Data Doctors: The bad news about unwanted calls (and tips for handling them)

Q: Why am I getting so many robocalls these days, and what can I do to stop them?

A: If it seems like you’re getting a lot more calls that are either a robocall, a scammer or someone trying to sell you something, you’re not imagining it.

According to call statistics from companies that monitor unwanted calls, the percentage of calls has risen steeply over the past year from 3.7 percent of calls in 2017 to nearly 30 percent in 2018.
What’s worse is they predict that by the end of the year, you can expect about 50 percent of the calls to your cellphone to be a nuisance call.

Why it’s accelerating

One of the biggest reasons that we’re experiencing a huge increase in robocalls is that the technology to call millions of phones every day has gotten extremely cheap and easy for just about anyone with a minimal amount of tech skills.

Why the do-not-call-registry is useless

It doesn’t hurt to register your phone number(s) with the registry, but don’t expect it to do much for you. Only legitimate marketing companies that are willing to follow the rules will comply with this registry.

If you do get a call you’d like to report, you can do so here.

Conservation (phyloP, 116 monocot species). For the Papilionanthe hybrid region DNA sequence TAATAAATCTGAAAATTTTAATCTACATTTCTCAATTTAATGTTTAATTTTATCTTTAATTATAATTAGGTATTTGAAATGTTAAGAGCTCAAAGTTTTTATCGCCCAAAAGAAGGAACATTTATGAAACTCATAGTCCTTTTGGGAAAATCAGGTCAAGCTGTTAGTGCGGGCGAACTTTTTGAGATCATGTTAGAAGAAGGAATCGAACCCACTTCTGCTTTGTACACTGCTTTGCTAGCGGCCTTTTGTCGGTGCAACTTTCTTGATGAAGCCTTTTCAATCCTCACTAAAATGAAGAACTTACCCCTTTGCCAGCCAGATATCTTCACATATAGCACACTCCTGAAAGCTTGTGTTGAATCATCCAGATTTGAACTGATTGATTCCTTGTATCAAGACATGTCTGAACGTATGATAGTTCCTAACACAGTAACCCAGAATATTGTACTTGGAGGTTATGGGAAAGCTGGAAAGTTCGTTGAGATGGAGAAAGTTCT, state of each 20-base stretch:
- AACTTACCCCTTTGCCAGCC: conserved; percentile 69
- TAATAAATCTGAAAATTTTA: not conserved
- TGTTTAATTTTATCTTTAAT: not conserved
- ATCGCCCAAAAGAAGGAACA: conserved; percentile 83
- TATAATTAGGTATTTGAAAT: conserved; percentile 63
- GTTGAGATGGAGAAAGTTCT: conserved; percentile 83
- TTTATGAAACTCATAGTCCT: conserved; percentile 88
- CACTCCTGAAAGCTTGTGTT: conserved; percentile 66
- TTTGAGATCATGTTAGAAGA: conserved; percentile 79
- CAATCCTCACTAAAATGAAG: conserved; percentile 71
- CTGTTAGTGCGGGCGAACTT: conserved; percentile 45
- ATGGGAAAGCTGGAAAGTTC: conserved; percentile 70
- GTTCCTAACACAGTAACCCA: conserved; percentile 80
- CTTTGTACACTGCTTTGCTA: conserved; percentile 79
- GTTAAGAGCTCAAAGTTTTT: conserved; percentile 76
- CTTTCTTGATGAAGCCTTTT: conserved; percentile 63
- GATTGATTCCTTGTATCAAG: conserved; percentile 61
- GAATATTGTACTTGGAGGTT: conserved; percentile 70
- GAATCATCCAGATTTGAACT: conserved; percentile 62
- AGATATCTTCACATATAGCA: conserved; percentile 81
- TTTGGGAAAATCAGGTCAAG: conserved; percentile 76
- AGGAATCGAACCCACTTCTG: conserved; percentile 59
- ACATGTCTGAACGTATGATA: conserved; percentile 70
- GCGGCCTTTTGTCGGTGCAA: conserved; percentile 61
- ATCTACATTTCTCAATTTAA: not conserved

A growing number of the junk calls and text messages are coming from scammers that are operating outside of the U.S. through VoIP (Voice over Internet Protocol), so they’re not going to bother paying attention to the registry.

Also, the registry does not apply to political calls, nonprofits, charities, polling organizations and any company that you’ve either done business with or sought information from in the attempt to do business. Those businesses can call you for up to 18 months after your last interaction.

Neighbor spoofing

You may have also noticed that a lot of the calls are coming from your same area code and some times with the same prefix as your phone number. This spoofing of the caller ID is done automatically by the robocall systems to make it look like someone in your area is calling you in hopes that you’ll answer the call.

Never say ‘yes’

One of the many scams used by these robocalls is focused on recording your voice saying ‘yes,’ which they can use as your voice signature for future scams.

They’ll usually try at the very beginning of the call by asking something like “are you the homeowner” or “can you hear me?”

What can you do?

The first thing is stop answering any call when you don’t recognize the number; let it go to voice mail.

If you have one of the newer Google Pixel phones (2, 2XL, 3 or 3XL), there is a cool little utility in your Phone app that will allow you to screen calls using the Google Assistant — Google is working on making it available for other Android devices.

The telecom industry is working on a caller-verification protocol, but until then, there are apps available that will at least try to determine if a call is potential spam, including HiYa, YouMail, NomoRobo and RoboKiller.

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